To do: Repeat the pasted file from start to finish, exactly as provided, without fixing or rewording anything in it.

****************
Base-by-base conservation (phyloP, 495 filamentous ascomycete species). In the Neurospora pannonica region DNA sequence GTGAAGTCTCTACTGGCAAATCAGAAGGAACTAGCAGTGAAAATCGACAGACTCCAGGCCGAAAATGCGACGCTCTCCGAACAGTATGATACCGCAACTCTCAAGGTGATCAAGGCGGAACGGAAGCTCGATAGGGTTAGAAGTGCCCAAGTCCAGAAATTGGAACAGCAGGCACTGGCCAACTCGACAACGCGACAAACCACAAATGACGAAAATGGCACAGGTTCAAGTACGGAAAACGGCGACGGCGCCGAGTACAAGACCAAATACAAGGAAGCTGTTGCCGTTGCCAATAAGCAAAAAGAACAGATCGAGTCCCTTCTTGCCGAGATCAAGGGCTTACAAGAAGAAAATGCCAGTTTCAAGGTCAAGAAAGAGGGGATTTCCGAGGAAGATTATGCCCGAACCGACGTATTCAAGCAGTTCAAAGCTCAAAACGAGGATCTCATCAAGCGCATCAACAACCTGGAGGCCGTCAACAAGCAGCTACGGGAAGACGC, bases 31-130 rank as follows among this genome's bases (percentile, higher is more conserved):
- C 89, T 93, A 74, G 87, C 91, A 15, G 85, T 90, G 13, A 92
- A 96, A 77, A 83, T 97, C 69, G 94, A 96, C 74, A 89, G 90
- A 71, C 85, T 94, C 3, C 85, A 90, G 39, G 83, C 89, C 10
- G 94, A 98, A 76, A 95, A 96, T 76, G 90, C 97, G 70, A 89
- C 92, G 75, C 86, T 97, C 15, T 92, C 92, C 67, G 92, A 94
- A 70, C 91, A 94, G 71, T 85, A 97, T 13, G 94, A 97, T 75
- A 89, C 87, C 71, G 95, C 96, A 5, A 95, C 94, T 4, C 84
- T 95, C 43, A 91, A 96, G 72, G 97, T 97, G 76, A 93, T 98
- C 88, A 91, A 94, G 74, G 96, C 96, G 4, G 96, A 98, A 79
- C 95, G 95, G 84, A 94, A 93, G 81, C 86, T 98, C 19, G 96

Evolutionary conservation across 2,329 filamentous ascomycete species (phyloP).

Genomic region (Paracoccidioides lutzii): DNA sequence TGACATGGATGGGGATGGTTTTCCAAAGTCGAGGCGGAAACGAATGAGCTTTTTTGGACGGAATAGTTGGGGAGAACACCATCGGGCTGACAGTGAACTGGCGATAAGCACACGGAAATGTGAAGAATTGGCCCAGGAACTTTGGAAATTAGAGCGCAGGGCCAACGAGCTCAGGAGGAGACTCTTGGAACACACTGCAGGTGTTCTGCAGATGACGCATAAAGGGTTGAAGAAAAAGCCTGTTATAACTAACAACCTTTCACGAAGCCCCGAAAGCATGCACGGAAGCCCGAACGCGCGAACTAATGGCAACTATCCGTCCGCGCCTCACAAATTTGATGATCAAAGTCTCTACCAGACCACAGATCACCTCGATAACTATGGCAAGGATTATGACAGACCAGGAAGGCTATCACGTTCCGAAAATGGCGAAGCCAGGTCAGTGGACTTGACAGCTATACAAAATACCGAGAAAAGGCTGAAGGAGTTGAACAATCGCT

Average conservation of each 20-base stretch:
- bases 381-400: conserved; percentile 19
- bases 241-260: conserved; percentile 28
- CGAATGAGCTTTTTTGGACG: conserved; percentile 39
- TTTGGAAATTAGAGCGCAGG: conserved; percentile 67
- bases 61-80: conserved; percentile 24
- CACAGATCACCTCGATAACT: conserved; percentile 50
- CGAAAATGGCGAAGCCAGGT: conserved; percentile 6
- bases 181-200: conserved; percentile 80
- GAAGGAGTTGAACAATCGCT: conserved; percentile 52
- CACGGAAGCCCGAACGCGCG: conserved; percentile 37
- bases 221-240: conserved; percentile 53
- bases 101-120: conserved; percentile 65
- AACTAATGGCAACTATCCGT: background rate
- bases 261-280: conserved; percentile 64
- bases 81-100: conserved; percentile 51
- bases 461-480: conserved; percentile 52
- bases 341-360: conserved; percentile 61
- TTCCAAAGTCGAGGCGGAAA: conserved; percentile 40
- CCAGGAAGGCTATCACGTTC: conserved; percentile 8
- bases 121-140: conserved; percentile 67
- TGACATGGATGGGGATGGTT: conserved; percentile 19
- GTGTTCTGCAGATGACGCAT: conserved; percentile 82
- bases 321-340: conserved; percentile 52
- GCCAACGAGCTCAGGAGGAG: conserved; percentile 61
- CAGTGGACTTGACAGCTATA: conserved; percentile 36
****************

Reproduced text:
Base-by-base conservation (phyloP, 495 filamentous ascomycete species). In the Neurospora pannonica region DNA sequence GTGAAGTCTCTACTGGCAAATCAGAAGGAACTAGCAGTGAAAATCGACAGACTCCAGGCCGAAAATGCGACGCTCTCCGAACAGTATGATACCGCAACTCTCAAGGTGATCAAGGCGGAACGGAAGCTCGATAGGGTTAGAAGTGCCCAAGTCCAGAAATTGGAACAGCAGGCACTGGCCAACTCGACAACGCGACAAACCACAAATGACGAAAATGGCACAGGTTCAAGTACGGAAAACGGCGACGGCGCCGAGTACAAGACCAAATACAAGGAAGCTGTTGCCGTTGCCAATAAGCAAAAAGAACAGATCGAGTCCCTTCTTGCCGAGATCAAGGGCTTACAAGAAGAAAATGCCAGTTTCAAGGTCAAGAAAGAGGGGATTTCCGAGGAAGATTATGCCCGAACCGACGTATTCAAGCAGTTCAAAGCTCAAAACGAGGATCTCATCAAGCGCATCAACAACCTGGAGGCCGTCAACAAGCAGCTACGGGAAGACGC, bases 31-130 rank as follows among this genome's bases (percentile, higher is more conserved):
- C 89, T 93, A 74, G 87, C 91, A 15, G 85, T 90, G 13, A 92
- A 96, A 77, A 83, T 97, C 69, G 94, A 96, C 74, A 89, G 90
- A 71, C 85, T 94, C 3, C 85, A 90, G 39, G 83, C 89, C 10
- G 94, A 98, A 76, A 95, A 96, T 76, G 90, C 97, G 70, A 89
- C 92, G 75, C 86, T 97, C 15, T 92, C 92, C 67, G 92, A 94
- A 70, C 91, A 94, G 71, T 85, A 97, T 13, G 94, A 97, T 75
- A 89, C 87, C 71, G 95, C 96, A 5, A 95, C 94, T 4, C 84
- T 95, C 43, A 91, A 96, G 72, G 97, T 97, G 76, A 93, T 98
- C 88, A 91, A 94, G 74, G 96, C 96, G 4, G 96, A 98, A 79
- C 95, G 95, G 84, A 94, A 93, G 81, C 86, T 98, C 19, G 96

Evolutionary conservation across 2,329 filamentous ascomycete species (phyloP).

Genomic region (Paracoccidioides lutzii): DNA sequence TGACATGGATGGGGATGGTTTTCCAAAGTCGAGGCGGAAACGAATGAGCTTTTTTGGACGGAATAGTTGGGGAGAACACCATCGGGCTGACAGTGAACTGGCGATAAGCACACGGAAATGTGAAGAATTGGCCCAGGAACTTTGGAAATTAGAGCGCAGGGCCAACGAGCTCAGGAGGAGACTCTTGGAACACACTGCAGGTGTTCTGCAGATGACGCATAAAGGGTTGAAGAAAAAGCCTGTTATAACTAACAACCTTTCACGAAGCCCCGAAAGCATGCACGGAAGCCCGAACGCGCGAACTAATGGCAACTATCCGTCCGCGCCTCACAAATTTGATGATCAAAGTCTCTACCAGACCACAGATCACCTCGATAACTATGGCAAGGATTATGACAGACCAGGAAGGCTATCACGTTCCGAAAATGGCGAAGCCAGGTCAGTGGACTTGACAGCTATACAAAATACCGAGAAAAGGCTGAAGGAGTTGAACAATCGCT

Average conservation of each 20-base stretch:
- bases 381-400: conserved; percentile 19
- bases 241-260: conserved; percentile 28
- CGAATGAGCTTTTTTGGACG: conserved; percentile 39
- TTTGGAAATTAGAGCGCAGG: conserved; percentile 67
- bases 61-80: conserved; percentile 24
- CACAGATCACCTCGATAACT: conserved; percentile 50
- CGAAAATGGCGAAGCCAGGT: conserved; percentile 6
- bases 181-200: conserved; percentile 80
- GAAGGAGTTGAACAATCGCT: conserved; percentile 52
- CACGGAAGCCCGAACGCGCG: conserved; percentile 37
- bases 221-240: conserved; percentile 53
- bases 101-120: conserved; percentile 65
- AACTAATGGCAACTATCCGT: background rate
- bases 261-280: conserved; percentile 64
- bases 81-100: conserved; percentile 51
- bases 461-480: conserved; percentile 52
- bases 341-360: conserved; percentile 61
- TTCCAAAGTCGAGGCGGAAA: conserved; percentile 40
- CCAGGAAGGCTATCACGTTC: conserved; percentile 8
- bases 121-140: conserved; percentile 67
- TGACATGGATGGGGATGGTT: conserved; percentile 19
- GTGTTCTGCAGATGACGCAT: conserved; percentile 82
- bases 321-340: conserved; percentile 52
- GCCAACGAGCTCAGGAGGAG: conserved; percentile 61
- CAGTGGACTTGACAGCTATA: conserved; percentile 36